Zack Greinke offers less-than-glowing review of Dodgers' moves

LOS ANGELES -- Last spring, Los Angeles Dodgers president Stan Kasten said pitcher Zack Greinke, “has this endearing, contrarian quality to him that we all know and love.”

Greinke’s loveable candor, if that’s the term for it, resurfaced again at Saturday’s FanFest, when he offered a far-from-fawning analysis of the team’s offseason moves. Under a new front office headed by Andrew Friedman, the Dodgers have churned up a roster that won 94 games, changing starters at shortstop, second basemen, right field and catcher and adding two new starting pitchers and a few relievers.

“Well, I guess the best way I can answer that question is that, in the playoffs last year, I thought our team was the best team in baseball,” Greinke said. “To say we’re better than that, I don’t know if you could say that, especially without seeing us play.”

Friedman’s primary rationales for letting Hanley Ramirez go, trading Matt Kemp, Dee Gordon and Dan Haren and bringing in Yamani Grandal, Jimmy Rollins, Brandon McCarthy and Howie Kendrick, among other moves, was to streamline future salary obligations, improve the fielding and try a different mix of personalities. The term he favors is “functionality,” which suggests a level of dysfunction last season, a premise Greinke also quarreled with. He suggested it could take “a couple months,” for the Dodgers’ new pieces to gel.

“The first thing, I guess, is I don’t think we got rid of anyone who was an issue in our clubhouse,” Greinke said. “Anyone who says anything along those lines, I don’t agree with. I wouldn’t say everyone got along with everyone that is gone, but I would say there were definitely more positives than negatives with everyone we got rid of.”

Greinke also refused to acknowledge that the defensive upgrades are significant. That seems surprising since Ramirez might have been the worst shortstop in baseball last year and Gordon didn’t rate particularly well in advanced defensive metrics either. Rollins and Kendrick were both well above-average defenders last year.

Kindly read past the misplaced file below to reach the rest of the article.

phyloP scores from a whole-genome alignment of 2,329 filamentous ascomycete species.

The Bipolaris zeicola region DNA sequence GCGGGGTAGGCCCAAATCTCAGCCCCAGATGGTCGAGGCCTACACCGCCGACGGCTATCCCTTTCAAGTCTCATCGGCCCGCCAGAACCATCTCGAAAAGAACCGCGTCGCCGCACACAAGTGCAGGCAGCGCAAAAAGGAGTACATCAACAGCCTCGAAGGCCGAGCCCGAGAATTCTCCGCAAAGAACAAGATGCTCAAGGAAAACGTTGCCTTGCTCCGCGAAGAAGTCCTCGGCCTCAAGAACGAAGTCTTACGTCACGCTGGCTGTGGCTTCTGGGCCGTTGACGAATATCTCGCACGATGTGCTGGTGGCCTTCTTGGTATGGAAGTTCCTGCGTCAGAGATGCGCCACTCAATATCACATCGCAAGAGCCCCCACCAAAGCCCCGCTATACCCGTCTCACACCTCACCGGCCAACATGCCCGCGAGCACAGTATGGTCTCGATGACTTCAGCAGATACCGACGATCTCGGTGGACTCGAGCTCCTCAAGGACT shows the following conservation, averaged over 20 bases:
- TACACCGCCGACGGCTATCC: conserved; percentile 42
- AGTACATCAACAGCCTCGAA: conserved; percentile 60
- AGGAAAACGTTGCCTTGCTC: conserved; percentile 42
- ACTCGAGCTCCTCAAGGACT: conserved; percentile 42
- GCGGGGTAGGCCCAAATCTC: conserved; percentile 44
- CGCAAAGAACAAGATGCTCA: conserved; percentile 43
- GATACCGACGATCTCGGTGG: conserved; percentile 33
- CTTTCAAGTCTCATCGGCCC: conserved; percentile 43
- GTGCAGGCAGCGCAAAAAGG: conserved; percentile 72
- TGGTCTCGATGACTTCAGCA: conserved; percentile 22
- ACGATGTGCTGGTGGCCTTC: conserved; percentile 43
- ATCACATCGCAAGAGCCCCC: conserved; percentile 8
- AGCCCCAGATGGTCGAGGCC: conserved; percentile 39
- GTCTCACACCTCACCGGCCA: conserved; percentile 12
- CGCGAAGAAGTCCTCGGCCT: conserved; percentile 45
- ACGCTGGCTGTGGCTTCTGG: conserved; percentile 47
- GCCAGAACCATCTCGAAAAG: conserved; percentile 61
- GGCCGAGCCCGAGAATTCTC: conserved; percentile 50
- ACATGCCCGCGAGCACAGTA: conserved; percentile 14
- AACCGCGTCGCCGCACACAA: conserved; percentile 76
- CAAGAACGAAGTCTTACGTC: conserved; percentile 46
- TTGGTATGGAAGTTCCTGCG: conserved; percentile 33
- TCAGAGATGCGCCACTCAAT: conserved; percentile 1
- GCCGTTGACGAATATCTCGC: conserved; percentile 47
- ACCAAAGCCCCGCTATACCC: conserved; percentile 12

“Another argument I have with that, how much better is [Clayton] Kershaw going to be with a different shortstop? He had a 1.7-something ERA,” Greinke said. “Obviously, it couldn’t hurt too much, but if you’re actually pitching good and doing your job, you’re still going to get outs. Defense helps, but the most important person on defense is the pitcher still.”

While no one is going to accuse Greinke of keeping his true feelings bottled up, he also doesn’t speak for all of his teammates. First baseman Adrian Gonzalez, who jokingly asked Friedman at his introductory news conference whether he was looking for a better first baseman, agrees that the Dodgers are a more functional team in 2015, at least on paper.

“We went into the playoffs with a really good team, but it’s a different type of baseball, I guess, when you get into the playoffs,” Gonzalez said. "'On paper,' doesn’t really play out and, for us, I think we’re going to be better suited for the playoffs now.”

I asked Gonzalez to elaborate on that thought. He mentioned the addition of switch-hitters Rollins and Grandal and the improved defense. Then, he made it sound like moving Kemp might have been part of the solution, a sort of addition by subtraction since it eased the logjam of fabulously well-paid outfielders.

“Everybody needs to know their role and that’s when a team functions,” Gonzalez said. “Look at the Giants. The relievers knew when they were going to come in. They knew their role. The bench players knew their roles. [Bruce] Bochy didn’t have to say anything. They already knew when they were going to come in.

“You need a team that has great functionality. If you just have a bunch of guys who have great talent, everybody wants to play at the same time and they might be mad if they don’t. When you put them in, they might not be suited for that situation. Even though we had a great team on paper, I don’t think it functioned the way it should have functioned.”